post script

As much as I railed the other day about the institution of summer reading, today is the first day of the program at MPOW and I am loving talking to all of the kids and getting them excited about coming to our programs and reading.

I think my real problem isn’t with summer reading. I love the fun, the whimsy, the decorations and the special events. I think what I resent is the idea that we’re being held responsible for helping children maintain skills, when really we should be sharing literature and stories with them, without any ulterior motive.

I also just really detest the American school system. Too many tests, not enough play, and not enough emphasis on the joy and fun of learning.


2 responses to “post script”

  1. Julie, I find what you just said so interesting in light of reading your posts about your emerging reader storytimes (which I think are a fabulous idea!) last night.

    I have to say that in my community, the schools really partner with us to get the kids interested in reading over the summer. One of the private schools even offers their own summer reading program and opens their school library one day a week all summer. Some of the schools give pizza or ice cream parties for the kids who complete the Summer Reading Club, and they all emphasize to their students how important it is for them to visit the library and read over the summer (um… some more than others).

    I don’t disagree with you about the illogical summer break system, but I guess what I’m trying to say is that in some communities the schools do share the responsibility for encouraging kids to read over the summer. Of course, ultimately the bulk of that lies on the shoulders of parents and students.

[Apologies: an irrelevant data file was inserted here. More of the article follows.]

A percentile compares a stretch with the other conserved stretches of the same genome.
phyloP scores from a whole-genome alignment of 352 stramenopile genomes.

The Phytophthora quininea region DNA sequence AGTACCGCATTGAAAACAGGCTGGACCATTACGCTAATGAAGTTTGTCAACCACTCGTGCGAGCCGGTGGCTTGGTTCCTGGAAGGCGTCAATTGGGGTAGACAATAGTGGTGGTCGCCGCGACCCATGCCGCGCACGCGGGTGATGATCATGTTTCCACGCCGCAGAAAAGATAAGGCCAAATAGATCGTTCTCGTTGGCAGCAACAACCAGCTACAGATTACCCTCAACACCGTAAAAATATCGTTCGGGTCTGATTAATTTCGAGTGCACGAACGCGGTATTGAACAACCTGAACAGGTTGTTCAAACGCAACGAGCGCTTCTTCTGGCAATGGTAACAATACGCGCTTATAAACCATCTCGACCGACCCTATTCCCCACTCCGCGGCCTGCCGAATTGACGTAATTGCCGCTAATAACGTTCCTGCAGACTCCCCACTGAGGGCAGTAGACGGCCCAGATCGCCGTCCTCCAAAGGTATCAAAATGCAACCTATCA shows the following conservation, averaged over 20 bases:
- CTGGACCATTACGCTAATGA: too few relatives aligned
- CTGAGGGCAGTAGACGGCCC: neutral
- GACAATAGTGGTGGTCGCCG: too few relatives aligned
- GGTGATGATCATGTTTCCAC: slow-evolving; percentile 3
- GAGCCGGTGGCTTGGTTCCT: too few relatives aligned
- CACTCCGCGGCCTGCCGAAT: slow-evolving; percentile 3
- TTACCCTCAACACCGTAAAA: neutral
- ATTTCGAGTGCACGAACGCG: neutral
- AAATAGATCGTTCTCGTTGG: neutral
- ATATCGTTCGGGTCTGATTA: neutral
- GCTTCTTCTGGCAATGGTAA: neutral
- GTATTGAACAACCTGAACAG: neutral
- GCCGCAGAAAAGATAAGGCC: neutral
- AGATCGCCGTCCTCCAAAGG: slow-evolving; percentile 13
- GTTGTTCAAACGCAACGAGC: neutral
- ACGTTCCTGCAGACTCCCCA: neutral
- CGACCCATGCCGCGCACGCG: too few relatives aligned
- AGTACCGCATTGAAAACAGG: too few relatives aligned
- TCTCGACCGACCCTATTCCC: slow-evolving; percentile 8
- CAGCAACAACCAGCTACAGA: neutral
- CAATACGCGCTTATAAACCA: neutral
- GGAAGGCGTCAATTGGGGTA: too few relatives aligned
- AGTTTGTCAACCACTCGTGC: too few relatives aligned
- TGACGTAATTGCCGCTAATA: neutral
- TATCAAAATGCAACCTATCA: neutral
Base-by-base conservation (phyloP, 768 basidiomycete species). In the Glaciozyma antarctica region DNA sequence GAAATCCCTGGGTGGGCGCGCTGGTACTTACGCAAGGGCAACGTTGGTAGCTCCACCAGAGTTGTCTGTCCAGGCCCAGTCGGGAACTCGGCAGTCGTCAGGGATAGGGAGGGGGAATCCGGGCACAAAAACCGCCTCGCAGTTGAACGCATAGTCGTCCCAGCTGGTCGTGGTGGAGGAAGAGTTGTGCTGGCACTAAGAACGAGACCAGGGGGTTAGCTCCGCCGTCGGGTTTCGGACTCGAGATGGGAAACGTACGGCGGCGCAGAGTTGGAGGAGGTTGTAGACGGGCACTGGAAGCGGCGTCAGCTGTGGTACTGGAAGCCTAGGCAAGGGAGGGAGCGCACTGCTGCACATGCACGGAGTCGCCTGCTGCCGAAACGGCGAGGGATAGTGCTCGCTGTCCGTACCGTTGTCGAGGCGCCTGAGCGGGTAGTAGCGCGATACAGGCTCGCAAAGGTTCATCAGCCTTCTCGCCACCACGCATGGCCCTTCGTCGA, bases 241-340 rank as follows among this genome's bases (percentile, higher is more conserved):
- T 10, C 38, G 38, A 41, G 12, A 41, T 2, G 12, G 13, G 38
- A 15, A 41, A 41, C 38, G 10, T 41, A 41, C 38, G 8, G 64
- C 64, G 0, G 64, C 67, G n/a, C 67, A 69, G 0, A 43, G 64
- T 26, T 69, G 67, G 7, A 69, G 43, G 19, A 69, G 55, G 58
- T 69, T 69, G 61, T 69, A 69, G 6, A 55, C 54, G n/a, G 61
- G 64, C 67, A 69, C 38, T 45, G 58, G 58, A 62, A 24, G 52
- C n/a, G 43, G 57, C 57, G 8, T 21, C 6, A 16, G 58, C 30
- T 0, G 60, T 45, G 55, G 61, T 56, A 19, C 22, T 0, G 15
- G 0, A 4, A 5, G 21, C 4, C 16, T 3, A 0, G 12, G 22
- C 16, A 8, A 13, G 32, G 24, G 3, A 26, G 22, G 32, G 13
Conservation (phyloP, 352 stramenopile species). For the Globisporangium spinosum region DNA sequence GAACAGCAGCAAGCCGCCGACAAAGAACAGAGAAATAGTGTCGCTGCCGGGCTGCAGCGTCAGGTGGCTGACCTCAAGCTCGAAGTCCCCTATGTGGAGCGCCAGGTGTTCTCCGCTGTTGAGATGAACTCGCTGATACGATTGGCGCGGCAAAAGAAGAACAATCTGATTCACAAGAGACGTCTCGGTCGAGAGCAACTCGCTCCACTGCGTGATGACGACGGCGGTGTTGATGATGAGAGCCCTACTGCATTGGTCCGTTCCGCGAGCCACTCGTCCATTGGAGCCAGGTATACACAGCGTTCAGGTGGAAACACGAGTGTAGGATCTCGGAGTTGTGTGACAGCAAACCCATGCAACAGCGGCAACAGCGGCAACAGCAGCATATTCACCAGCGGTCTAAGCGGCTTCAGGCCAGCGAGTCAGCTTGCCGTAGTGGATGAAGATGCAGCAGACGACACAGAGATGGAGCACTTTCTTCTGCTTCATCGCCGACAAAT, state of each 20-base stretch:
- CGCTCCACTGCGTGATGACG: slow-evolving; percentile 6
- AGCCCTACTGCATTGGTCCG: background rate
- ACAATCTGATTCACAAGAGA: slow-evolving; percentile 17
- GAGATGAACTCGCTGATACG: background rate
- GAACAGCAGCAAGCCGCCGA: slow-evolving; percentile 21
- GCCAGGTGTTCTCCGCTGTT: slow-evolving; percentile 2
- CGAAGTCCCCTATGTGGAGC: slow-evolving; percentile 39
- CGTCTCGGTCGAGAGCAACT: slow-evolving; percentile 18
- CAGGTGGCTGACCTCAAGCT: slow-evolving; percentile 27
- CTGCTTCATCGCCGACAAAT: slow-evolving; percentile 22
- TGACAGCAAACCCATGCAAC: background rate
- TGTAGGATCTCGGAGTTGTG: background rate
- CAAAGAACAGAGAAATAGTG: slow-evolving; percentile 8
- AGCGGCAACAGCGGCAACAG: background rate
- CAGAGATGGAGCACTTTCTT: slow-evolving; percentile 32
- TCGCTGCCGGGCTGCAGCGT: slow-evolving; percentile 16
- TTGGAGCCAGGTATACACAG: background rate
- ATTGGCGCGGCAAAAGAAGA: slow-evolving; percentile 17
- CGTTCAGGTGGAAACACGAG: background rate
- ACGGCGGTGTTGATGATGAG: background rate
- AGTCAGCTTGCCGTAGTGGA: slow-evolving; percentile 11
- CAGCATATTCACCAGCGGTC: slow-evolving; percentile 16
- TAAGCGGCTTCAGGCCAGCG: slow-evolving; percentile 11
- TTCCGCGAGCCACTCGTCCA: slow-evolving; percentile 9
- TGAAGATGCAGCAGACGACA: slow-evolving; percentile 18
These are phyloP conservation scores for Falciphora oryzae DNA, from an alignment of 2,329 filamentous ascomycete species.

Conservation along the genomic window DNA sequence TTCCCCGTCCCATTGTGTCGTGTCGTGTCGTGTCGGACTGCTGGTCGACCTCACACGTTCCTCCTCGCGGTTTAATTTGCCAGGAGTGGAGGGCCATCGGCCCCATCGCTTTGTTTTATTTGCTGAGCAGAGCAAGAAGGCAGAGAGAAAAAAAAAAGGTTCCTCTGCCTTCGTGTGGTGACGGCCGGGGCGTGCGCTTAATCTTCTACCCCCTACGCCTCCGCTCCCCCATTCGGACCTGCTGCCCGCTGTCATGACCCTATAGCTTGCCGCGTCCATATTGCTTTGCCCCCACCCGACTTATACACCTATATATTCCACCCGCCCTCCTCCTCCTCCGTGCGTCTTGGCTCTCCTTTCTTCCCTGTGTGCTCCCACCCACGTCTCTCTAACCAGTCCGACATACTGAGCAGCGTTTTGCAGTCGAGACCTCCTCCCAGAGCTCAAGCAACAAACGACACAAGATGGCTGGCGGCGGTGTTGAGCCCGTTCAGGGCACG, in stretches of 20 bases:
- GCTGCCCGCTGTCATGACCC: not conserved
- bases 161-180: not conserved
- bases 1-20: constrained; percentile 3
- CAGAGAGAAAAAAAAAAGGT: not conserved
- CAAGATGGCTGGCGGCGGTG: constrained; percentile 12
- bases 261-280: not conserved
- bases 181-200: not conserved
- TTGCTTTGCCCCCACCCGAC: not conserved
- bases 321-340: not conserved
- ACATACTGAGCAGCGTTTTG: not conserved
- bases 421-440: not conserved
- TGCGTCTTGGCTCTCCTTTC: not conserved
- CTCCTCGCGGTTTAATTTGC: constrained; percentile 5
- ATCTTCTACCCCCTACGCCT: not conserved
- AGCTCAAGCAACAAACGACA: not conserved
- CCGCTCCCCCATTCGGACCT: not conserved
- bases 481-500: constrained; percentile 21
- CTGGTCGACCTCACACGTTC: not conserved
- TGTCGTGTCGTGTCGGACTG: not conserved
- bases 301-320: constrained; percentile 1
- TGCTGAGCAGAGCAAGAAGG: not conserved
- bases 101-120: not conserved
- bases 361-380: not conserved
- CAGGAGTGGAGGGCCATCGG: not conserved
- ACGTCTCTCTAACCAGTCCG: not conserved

2. It does ultimately lie on the shoulders of the parents. Yet so many parents have been indoctrinated to think that only SERIOUS reading matters, and the school systems, with their mandatory summer reading lists, aren’t helping. I’ve had kids bring in mandatory reading lists where the newest title was 20 years old, and you could tell that sheet had been copies forty times over and probably originally came from a mimeograph. Not to say that older books aren’t great, but when you ignore a couple of decades worth of literature, you’re obviously either oblivious or so beyond caring that you can’t be bothered to get a new list. Or, better yet, forget the list and let kids read for enjoyment over the summer.

    Many libraries and school systems do have successful partnerships, but I suppose I am looking at the larger, more fundamental issues of our country’s education system, and how libraries, by making small changes, can help instigate changes. I think the lines between libraries and schools is really blurred for a lot of children and parents and libraries should embrace this perception rather than ignoring or refuting it. With initiatives such as Every Child Ready to Read, we’re actually willingly taking on a more educational role, which I, for one, am pleased with.

    Thanks for commenting! I think a lot of librarians have a lot to say about Summer Reading…and I am enjoying the conversation.


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